Cycling Advocates Say City Still Hasn't Gone Far Enough

By Kate Shepherd in News on Oct 13, 2015 7:00PM

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Photo Credit: Josh Koonce

Chicago has made huge strides in encouraging bicycling as a mainstream mode of transit in the city but a new proposal for a citywide bike network contends that Chicagoans afraid to bike in traffic.

Bikeways for All is a plan for transforming the city's transit with 180 miles of safe, easy-to-use bike routes, proposed by the Active Transportation Alliance. The group is urging Mayor Rahm Emanuel to commit to building 100 of those "low-stress" miles by 2020, in the same way that the group successfully challenged him to build 100 miles of protected bike lanes early in his administration.

The so-called "low-stress" lanes would be physically protected from traffic on busy streets to ease riders' nerves. Neighborhood greenways and off-street trails are also a part of the plan. Those types of lane typically require more road-engineering than the typical unprotected bike lane made of painted lines on the ground.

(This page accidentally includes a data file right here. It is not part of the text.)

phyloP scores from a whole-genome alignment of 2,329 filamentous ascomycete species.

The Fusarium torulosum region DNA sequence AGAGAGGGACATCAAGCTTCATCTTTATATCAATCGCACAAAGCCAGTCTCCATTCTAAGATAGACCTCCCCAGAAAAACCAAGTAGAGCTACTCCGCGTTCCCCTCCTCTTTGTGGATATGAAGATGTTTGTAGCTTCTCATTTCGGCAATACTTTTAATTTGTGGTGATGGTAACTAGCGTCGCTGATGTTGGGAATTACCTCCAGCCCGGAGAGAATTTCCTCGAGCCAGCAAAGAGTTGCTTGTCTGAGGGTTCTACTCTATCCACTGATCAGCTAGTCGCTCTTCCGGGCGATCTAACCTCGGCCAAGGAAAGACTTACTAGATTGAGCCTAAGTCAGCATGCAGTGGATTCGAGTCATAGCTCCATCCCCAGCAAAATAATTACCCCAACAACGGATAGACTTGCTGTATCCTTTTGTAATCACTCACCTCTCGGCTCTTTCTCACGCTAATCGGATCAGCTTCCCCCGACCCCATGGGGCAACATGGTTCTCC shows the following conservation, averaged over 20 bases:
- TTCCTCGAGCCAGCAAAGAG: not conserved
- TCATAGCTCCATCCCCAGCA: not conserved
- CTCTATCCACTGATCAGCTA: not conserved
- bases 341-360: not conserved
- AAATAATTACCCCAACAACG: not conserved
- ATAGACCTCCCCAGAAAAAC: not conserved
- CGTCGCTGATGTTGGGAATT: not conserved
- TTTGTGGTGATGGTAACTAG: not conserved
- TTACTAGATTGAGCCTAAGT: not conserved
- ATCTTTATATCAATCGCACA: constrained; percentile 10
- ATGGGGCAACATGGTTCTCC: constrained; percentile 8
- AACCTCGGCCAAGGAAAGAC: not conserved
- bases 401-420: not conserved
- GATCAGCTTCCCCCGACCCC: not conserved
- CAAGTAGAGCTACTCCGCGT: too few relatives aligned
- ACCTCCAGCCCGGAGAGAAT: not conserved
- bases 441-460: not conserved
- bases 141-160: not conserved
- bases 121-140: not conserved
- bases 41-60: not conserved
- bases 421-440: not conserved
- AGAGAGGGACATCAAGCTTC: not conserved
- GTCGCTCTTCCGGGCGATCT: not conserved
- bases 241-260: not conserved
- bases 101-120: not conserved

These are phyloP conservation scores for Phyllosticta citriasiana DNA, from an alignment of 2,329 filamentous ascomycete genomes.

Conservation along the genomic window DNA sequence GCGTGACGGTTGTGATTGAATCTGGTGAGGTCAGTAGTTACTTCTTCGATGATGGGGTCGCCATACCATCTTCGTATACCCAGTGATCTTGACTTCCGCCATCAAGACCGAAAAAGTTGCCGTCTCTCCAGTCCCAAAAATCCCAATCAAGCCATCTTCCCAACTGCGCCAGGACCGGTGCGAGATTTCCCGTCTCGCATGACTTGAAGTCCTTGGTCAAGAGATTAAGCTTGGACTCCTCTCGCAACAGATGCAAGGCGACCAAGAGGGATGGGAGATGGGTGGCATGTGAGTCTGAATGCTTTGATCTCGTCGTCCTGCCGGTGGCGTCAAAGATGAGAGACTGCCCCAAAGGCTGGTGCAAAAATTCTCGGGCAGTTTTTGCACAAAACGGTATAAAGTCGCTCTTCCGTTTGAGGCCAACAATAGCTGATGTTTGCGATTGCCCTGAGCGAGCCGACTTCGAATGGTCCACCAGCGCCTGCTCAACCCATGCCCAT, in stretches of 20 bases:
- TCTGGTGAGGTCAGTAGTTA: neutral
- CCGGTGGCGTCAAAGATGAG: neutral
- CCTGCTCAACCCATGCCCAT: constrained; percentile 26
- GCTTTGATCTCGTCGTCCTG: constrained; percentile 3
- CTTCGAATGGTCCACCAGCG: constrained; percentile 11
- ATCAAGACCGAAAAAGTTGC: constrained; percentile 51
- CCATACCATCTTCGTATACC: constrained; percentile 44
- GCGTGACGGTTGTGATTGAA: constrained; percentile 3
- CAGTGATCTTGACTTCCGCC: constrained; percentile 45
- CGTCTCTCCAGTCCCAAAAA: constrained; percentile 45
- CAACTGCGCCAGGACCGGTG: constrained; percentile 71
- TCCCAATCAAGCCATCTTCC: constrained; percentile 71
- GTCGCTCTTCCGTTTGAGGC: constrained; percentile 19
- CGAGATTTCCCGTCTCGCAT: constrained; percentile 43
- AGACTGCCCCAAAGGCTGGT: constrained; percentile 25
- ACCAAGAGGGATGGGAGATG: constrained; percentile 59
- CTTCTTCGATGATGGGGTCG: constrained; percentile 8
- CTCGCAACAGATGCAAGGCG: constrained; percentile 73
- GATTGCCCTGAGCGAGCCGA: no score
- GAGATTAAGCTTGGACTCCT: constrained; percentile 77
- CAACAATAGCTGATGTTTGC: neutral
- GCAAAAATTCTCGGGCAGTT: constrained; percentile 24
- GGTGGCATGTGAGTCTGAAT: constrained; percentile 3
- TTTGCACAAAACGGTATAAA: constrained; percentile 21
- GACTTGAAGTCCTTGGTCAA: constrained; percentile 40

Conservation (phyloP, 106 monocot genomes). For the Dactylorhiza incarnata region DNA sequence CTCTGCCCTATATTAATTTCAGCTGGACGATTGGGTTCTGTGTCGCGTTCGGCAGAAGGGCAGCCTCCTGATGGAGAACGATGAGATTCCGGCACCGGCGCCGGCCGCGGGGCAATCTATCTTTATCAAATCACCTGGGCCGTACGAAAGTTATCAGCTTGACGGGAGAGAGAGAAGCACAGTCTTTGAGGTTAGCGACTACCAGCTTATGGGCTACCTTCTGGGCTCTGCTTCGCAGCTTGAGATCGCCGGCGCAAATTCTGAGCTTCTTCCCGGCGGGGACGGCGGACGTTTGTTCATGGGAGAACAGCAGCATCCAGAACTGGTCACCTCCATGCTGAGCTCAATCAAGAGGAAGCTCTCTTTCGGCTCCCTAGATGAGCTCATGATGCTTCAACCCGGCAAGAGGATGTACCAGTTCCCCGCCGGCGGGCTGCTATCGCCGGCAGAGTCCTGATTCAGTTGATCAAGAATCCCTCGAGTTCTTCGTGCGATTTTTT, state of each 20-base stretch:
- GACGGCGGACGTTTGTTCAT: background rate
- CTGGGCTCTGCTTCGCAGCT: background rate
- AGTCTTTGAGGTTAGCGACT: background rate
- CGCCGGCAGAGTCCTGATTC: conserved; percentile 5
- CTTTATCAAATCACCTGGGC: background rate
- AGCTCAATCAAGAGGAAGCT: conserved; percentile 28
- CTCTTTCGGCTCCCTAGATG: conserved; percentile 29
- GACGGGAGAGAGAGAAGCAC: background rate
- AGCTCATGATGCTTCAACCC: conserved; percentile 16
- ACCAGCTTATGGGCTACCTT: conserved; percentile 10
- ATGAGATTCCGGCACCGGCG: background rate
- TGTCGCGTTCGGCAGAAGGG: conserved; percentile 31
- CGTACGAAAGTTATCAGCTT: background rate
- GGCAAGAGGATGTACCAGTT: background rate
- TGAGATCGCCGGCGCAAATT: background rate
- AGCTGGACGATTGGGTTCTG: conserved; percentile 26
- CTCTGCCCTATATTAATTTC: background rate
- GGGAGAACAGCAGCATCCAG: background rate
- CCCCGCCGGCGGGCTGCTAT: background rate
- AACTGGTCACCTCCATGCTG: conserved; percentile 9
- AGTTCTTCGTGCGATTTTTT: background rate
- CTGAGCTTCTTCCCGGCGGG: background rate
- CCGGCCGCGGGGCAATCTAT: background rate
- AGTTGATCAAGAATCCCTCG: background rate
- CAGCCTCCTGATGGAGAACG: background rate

"Fear of bicycling in traffic is the main obstacle that prevents more Chicagoans from getting on bikes," Ron Burke, executive director of the group, said in a statement. "If we create an efficient system of bike routes designed to make average riders feel safe, we'd see a massive surge in the ranks of people biking."

Read more about Bikeways For All here.